Two Common Myths of Web Design and Information Architecture
In the course of dozens of discussions at conferences and in social networks, I continue to find myself debunking two popular myths:
- If you force people to search for information, you have done a poor job with your information architecture (IA).
- Nobody reads on the web.
I say they are myths because I have reason to believe that they are not generally true. As far as I can tell, they result from user experience testing on small groups of users in controlled environments. When I examine these tests, I find two of the common fallacies of social science:
- Drawing sweeping conclusions from small samples of homogenous users
- Failing to control all the variables
Despite my skepticism, I held onto these myths until I started seeing broad-based evidence to the contrary:
- In surveys all over the web, users show an overwhelming preference for search as the primary way they find information.
- On multiple sites within ibm.com, users showed a preference for reading over other information tasks, as long as it was good content.
I have spent the last five years of my career trying to debunk the myths for which this evidence stands in stark contrast. Why? Because I am in the business of helping IBMers create more effective websites, and these myths are getting in the way of their success.
Myth # 1 leads to experiences in which you surface complex taxonomies that users have no idea how to use. If you try to minimize search, you maximize navigation. But most sites just have too many options for users to wade through and navigate comfortably. By shirking search, you overwhelm users with navigation options.
Myth # 2 leads to design-heavy experiences devoid of content that neither users nor search engines can effectively parse. Search engines use text to decode the relevance of pages to queries. If you think users don’t read, you don’t provide search engines with enough text to determine relevance. It turns out users are confounded by the same problem as search engines. This should not be a surprise because search engines are in the business of giving users what they want, and search engines favor pages with a healthy amount of text.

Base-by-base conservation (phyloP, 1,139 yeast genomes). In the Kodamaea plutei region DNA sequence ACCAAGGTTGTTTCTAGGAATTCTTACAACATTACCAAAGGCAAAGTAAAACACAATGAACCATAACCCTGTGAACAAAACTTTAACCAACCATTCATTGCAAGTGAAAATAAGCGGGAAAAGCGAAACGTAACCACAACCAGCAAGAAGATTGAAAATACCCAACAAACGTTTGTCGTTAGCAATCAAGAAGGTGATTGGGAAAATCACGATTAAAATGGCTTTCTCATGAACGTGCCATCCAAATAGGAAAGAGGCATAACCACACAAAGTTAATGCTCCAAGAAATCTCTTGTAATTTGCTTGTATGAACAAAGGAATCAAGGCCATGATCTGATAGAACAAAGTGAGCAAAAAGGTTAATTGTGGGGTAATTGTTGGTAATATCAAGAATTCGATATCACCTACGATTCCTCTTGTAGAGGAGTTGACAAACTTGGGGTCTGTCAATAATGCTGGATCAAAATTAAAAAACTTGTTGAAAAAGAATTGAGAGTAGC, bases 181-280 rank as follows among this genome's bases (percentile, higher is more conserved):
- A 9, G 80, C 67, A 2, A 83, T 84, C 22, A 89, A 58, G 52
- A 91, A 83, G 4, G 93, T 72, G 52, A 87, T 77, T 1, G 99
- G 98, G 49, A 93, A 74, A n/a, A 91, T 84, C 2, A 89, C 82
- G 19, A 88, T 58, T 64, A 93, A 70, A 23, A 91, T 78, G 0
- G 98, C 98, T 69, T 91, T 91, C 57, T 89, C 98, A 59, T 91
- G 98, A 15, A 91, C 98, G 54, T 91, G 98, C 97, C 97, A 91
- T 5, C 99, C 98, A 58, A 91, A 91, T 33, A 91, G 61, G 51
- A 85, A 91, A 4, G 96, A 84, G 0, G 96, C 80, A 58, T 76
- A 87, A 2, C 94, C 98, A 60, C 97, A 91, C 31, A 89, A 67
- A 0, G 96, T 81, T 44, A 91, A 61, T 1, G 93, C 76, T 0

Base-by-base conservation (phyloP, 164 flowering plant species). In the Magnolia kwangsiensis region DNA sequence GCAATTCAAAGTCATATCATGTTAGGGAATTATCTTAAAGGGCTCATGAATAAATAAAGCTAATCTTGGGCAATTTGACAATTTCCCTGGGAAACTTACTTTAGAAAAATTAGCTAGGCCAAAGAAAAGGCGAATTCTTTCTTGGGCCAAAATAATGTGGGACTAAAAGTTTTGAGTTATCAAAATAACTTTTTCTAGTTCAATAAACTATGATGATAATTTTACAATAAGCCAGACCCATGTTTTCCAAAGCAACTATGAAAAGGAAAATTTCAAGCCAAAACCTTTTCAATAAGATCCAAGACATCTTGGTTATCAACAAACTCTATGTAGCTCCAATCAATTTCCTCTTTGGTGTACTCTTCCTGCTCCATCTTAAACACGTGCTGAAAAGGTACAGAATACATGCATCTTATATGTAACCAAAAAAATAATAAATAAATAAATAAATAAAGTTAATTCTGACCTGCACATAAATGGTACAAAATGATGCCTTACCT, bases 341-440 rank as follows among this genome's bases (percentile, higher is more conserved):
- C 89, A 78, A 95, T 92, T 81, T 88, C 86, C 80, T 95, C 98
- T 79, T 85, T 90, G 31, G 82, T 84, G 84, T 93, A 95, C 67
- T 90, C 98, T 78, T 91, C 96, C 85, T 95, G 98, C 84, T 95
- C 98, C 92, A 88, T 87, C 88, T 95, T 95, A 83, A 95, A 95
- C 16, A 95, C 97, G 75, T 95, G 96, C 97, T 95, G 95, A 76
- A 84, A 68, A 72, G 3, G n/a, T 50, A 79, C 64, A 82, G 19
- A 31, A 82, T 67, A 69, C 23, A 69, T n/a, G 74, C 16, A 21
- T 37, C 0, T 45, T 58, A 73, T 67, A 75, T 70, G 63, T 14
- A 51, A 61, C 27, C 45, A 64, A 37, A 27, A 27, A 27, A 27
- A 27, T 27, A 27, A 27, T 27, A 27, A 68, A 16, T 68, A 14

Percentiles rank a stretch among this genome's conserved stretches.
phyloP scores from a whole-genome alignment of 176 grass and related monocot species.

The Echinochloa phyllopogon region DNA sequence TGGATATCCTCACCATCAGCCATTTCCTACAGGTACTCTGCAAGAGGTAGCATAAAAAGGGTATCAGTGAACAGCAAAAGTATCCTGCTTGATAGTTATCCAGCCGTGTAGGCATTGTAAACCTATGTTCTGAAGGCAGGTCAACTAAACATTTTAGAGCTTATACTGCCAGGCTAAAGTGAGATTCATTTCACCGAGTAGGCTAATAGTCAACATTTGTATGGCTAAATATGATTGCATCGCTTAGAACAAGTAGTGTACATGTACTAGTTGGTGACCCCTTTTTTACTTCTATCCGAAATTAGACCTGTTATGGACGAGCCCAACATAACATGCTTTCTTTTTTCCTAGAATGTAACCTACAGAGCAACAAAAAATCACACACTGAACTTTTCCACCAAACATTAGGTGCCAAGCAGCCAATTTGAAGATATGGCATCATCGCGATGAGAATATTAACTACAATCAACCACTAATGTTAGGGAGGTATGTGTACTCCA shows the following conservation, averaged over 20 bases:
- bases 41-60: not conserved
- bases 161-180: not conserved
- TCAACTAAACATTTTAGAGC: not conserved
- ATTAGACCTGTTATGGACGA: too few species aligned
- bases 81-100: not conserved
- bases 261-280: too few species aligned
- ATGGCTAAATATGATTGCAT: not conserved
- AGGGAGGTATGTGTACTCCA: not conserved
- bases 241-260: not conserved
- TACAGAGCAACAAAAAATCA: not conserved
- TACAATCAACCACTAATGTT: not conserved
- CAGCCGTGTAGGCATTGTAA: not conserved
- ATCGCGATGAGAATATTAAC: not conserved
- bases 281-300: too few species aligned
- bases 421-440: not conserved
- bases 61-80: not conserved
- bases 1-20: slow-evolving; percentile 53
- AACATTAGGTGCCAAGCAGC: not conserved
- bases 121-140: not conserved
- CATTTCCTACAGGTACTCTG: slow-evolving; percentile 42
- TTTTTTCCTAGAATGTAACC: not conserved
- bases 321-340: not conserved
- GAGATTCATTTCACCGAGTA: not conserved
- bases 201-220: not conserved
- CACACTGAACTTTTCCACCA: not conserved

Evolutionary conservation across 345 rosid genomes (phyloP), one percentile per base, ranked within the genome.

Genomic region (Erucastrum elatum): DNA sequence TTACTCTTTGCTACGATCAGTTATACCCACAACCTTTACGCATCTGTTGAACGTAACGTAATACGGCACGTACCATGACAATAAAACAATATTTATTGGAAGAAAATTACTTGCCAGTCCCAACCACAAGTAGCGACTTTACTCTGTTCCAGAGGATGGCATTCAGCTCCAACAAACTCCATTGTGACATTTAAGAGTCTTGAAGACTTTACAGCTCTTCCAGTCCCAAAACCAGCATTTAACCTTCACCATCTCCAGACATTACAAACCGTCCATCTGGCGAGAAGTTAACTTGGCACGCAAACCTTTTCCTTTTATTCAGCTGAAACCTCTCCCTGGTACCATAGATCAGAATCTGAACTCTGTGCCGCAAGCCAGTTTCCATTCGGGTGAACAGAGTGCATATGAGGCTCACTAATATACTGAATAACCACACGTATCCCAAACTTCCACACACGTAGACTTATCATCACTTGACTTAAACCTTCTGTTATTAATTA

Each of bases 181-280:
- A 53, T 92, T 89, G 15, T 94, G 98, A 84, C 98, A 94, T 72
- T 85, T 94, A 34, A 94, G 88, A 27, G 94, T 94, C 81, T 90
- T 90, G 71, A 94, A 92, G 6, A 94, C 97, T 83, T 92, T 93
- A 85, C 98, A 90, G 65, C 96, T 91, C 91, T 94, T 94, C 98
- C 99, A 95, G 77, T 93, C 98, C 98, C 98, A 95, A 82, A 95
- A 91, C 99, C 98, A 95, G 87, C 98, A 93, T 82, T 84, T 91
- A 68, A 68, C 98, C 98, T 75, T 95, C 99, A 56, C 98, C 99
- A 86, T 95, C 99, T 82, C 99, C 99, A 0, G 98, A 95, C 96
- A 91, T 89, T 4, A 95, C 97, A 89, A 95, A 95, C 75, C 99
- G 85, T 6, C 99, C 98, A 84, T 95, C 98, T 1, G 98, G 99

In the last five years, I have built a compelling set of arguments to debunk these myths. I’d like to share them with you now. The best way to debunk these myths is to violate them and see what happens to your metrics. With the help of our book, Audience, Relevance and Search: Targeting Web Audiences with Relevant Content, I have managed to convince people at IBM to build experiences that go against the very premises of these myths. We have gathered a growing pile of evidence that not only are the myths false for some users, they are false for most users.
Users Prefer Search to Navigation
A few years ago, we began a project at IBM to upgrade our ibm.com search engine. Our user satisfaction surveys consistently pointed to search as the prime culprit in user dissatisfaction. And metrics backed this up: We had horrible abandonment rates that, over time, led to a lack of usage of what should have been our site’s most popular feature.
I say it should have been our most popular feature because our home page contained more than 200 persistent links to product categories, solution areas, and major sections of our site, such as documentation and support. Psychologists of language have a rule for how much an individual can understand at a time: seven plus or minus two. No human can comprehend more than nine discrete linguistic items at a timenine bullets, nine major headings, etc. Many can only comprehend five. And we were presenting 200 discrete linguistic items to our unsuspecting users!
When these users fled to the relative safety of search, it only got worse. They were presented with thousands of items, many of which appeared to be duplicates. Oddly enough, the most popular feature on our search engine page was an ad-like function that brands could put on the site to usurp search engine results. Because the brands would only pay for relevant listings, the ads were more relevant than the organic results. Our manual efforts were more effective than our automated search engine.
I helped write the business case for the new search engine and was on the development team that built it. Within days of launch, our abandonment rates went way down, which we expected. Also, organic usage all but eliminated paid usage, which we also expected. Then something happened that we didn’t expect: Search usage started to go up. Month after month, as users learned to trust our search engine, they started using it again. Prior to launch, it was the 20th largest referrer to our pages. Google was the first referrer, with Yahoo and Bing in the top five. A year after launch, it was our second largest referrer, and gaining on Google.